Eat like a Berliner
I’m sure you’ve heard of Berlin’s famous curry worst, and your already plan on indulging at one of the many street side vendors. What you might not know is that Berlin has one if the most culturally diverse food scenes that I’ve ever seen. I would recommend mixing it up, and trying a different country’s culinary every day. There are amazing smells from every street corner when you are downtown, coming from Turkish kebab vendors. There are Lebanese and Israeli shops with delicious schwarmas and Mid-Eastern food. There is Ethiopian and Mongolian BBQ’s, Japanese sushi bars, and authentic Chinese cuisine. A cool and weird places is White Trash Fast Food. This joint is like walking into a John Woo flick. Chinese dragons, palm trees and other crazy stuff top the list of frills setting the tone for this weird place. There is a cinema downstairs, amongst other things. Hey, why not get a tattoo while you eat your White Trash Burger? It’s on offer! All while listening to the band or DJ’s they have that day.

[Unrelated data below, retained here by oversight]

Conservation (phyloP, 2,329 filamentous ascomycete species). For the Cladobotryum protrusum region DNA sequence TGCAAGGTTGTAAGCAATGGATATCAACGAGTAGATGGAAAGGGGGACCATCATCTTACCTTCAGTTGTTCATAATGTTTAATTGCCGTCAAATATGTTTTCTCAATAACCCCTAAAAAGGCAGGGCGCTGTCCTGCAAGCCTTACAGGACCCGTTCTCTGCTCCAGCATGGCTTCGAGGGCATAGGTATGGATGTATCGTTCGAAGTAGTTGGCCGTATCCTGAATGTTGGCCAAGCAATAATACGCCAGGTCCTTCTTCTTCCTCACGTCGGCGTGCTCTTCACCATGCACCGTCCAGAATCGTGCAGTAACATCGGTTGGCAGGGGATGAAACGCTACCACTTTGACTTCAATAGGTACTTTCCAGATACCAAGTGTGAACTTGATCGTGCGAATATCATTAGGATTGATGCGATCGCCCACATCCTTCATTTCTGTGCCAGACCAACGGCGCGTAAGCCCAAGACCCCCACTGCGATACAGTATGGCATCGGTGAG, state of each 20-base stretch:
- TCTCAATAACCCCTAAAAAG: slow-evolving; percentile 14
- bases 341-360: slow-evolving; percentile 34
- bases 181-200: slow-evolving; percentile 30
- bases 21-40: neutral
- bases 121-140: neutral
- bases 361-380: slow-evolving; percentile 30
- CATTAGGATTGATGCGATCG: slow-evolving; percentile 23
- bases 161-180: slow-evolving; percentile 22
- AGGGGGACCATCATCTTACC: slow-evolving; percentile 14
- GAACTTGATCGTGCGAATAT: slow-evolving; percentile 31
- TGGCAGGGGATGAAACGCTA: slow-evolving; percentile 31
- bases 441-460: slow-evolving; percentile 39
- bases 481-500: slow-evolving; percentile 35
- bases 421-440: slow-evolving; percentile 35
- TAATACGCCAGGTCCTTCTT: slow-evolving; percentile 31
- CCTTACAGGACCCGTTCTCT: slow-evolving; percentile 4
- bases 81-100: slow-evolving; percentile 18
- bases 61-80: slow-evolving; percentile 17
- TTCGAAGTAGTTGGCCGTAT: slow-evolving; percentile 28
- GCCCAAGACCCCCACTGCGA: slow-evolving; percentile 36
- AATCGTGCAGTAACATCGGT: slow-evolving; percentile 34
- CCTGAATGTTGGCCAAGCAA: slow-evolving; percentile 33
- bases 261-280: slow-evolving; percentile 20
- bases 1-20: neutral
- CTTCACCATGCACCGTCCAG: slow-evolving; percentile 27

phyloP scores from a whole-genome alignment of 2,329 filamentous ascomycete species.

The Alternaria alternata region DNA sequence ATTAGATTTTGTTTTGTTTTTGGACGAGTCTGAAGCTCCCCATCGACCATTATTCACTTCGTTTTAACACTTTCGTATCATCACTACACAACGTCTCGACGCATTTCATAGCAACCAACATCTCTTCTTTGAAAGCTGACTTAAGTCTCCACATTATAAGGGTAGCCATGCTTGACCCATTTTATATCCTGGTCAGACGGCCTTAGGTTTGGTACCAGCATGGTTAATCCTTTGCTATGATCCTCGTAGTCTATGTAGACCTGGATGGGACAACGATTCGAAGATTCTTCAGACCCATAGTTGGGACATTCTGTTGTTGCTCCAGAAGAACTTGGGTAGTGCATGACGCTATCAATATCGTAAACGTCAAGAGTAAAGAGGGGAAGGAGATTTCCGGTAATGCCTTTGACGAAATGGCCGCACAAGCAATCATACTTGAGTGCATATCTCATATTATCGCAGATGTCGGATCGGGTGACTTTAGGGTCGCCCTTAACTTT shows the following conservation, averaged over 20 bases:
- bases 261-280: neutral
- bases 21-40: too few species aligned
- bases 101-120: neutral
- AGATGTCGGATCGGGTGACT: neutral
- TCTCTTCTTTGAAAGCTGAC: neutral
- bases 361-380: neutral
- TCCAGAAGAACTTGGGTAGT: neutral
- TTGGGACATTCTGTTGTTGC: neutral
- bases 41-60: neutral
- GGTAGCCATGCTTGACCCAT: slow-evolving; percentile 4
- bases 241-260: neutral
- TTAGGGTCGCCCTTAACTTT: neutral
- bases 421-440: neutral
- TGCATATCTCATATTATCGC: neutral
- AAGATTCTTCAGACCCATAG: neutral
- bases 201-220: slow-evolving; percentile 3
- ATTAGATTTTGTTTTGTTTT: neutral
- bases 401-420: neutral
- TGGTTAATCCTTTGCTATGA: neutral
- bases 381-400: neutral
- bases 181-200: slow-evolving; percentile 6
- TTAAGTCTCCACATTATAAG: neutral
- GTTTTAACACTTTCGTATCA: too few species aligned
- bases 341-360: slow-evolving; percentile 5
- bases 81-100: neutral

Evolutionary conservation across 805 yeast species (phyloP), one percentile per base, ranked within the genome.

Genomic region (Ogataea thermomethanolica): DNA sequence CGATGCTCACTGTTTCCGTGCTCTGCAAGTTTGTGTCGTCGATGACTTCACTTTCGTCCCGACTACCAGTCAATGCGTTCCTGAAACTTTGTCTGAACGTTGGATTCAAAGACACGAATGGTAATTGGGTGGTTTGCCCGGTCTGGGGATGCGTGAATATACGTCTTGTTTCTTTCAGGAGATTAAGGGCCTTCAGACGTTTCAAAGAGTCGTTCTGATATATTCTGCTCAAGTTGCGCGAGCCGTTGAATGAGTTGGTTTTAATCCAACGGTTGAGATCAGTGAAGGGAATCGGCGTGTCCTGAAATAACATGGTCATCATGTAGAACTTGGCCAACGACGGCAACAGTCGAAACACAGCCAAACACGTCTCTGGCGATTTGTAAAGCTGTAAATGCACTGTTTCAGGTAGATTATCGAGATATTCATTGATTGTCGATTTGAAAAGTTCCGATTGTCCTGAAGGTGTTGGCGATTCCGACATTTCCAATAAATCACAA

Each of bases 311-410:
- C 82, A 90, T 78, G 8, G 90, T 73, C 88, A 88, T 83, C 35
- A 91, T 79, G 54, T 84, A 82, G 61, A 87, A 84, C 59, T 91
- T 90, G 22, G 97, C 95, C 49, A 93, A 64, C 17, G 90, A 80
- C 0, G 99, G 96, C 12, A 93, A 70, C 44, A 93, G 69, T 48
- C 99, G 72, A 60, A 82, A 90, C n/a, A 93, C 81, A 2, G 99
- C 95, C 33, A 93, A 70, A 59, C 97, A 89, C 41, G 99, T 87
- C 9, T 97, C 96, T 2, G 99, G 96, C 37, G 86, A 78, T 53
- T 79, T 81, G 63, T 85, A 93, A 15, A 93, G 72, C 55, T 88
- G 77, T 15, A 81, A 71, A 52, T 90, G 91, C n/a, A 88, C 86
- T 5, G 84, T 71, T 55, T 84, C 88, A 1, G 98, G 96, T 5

Shop the day away
Ever feel like wandering around a city in a royal purple tuxedo with green suspenders like The Joker in Batman, or maybe all yellow like Dick Tracey? Herr Von Eden is the place to go. It’s an expensive designer, but hey, you only live once right? They will hook you up in crazy suits with (un)matching accessories, like bright colored bow ties, fury blue top hats, etc. No one at the rave is going to accuse you of being a dull boy. Or girl.
Have you been to Berlin? What recommendations would you add to this